Wanna Play House"!! I think I bought it to impress some chick. My next
purchase was "I'm Just A Singer In A Rock And Roll Band" by the Moody
Blues. Redemption!}


Could you please help - we are looking for a cassette/LP in good
condition of John Ireland's first(?) album "I Like". We do have
"Just Desserts" on LP.

-- Elizabeth

{Real Names R Us: John Ireland's real name is John Griffith and he
went to Boksburg High School in the 70s. So did Rafe Lavine, I believe
...and me too!}

- SATURDAY, 27 MARCH 1999 -

South African music is loved at home and abroad, and South African
Music Day on Saturday, 27 March 1999 is the day South Africans can
celebrate and learn more about our rich and diverse musical heritage.
This day is a unique opportunity to impact on all in the music industry
and boost sales and exposure of South African music to the public.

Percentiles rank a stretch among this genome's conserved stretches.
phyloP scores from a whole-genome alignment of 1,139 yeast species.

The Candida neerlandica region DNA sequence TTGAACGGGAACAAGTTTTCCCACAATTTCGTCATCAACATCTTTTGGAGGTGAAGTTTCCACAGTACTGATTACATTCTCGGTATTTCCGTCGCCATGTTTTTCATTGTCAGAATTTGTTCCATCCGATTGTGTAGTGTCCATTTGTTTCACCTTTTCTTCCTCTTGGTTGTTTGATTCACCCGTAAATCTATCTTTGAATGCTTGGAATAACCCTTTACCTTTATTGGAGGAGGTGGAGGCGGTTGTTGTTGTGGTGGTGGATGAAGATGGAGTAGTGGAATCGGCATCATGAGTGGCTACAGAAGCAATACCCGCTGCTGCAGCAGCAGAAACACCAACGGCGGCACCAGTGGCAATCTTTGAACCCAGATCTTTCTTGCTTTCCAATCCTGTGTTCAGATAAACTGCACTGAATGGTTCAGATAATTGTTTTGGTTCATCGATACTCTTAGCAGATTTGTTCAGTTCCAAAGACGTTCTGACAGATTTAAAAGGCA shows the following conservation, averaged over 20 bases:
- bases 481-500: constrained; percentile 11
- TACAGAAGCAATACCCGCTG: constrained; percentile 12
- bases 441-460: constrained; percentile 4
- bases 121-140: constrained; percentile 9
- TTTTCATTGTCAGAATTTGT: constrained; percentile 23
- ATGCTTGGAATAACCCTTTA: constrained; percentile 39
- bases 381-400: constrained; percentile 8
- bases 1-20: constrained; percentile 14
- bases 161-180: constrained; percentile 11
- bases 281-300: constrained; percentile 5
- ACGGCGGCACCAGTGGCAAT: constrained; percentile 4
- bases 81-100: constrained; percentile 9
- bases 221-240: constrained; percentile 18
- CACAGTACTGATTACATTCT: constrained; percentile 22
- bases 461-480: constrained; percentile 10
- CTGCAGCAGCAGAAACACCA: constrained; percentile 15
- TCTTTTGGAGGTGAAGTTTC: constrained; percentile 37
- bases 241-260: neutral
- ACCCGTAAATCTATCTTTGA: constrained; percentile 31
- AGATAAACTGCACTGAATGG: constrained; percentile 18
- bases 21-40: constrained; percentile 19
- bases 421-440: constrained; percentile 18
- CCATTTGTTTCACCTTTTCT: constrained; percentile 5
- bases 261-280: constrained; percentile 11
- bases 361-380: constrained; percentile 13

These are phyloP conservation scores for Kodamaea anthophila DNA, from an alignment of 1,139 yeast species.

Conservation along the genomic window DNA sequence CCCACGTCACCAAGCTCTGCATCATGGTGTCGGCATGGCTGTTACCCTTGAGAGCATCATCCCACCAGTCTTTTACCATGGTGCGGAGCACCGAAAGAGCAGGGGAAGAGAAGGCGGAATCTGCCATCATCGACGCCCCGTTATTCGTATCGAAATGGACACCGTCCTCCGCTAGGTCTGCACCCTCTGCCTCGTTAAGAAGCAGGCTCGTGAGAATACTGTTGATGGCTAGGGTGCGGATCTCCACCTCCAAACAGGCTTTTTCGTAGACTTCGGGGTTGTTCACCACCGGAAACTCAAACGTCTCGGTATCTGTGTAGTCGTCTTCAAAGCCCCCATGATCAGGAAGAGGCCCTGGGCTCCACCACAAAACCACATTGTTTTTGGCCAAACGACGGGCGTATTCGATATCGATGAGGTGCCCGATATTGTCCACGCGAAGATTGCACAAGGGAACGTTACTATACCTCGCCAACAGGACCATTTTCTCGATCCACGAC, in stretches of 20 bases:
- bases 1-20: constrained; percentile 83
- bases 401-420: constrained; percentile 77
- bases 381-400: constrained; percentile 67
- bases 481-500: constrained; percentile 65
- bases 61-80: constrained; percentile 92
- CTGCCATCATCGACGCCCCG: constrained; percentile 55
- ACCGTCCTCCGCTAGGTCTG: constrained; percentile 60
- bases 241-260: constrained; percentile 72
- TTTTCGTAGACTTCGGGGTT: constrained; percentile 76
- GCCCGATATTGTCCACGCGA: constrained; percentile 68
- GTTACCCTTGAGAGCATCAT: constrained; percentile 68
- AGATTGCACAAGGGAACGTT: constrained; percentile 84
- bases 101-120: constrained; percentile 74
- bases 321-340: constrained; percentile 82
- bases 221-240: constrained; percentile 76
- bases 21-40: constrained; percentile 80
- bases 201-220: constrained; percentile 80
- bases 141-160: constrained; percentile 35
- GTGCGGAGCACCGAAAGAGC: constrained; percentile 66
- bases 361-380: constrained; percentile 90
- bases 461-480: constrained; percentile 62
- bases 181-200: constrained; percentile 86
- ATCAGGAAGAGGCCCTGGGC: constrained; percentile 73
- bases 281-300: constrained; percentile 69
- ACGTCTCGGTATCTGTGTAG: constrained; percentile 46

South African Music Day is the result of a joint effort between the
National Arts Council and the Music Industry Development Initiative
Trust (MIDI).

On 27 March South Africans will have an opportunity to support local
music by listening to, reading about or buying local music. Radio and
television will increase their local music content. The press will
cover issues and profile players in the music industry. Music
retailers will promote local releases.

President Nelson Mandela emphasised the importance of this day when he
endorsed South African Music Day by saying, "South African Music Day
is central to the process of building pride in South Africa."

Other South African Music Day events include South Africans getting the
chance to hear and see some of their favourite local acts live at
venues across the country. Engineers and studios will donate free time
to enable 30 unrecorded artists to get their start in the music industry
by recording a demo.

In addition to celebrating all the beautiful and varied sounds of South
Africa, South African Music Day will answer questions South Africans
ask about the music world - What and where are the origins of South
African music?; What's the present status of the music industry, and
what mechanisms are needed to keep it going?; What role does music
play in South Africa's economy cultural heritage and everyday lives?
And, what does the future hold in store?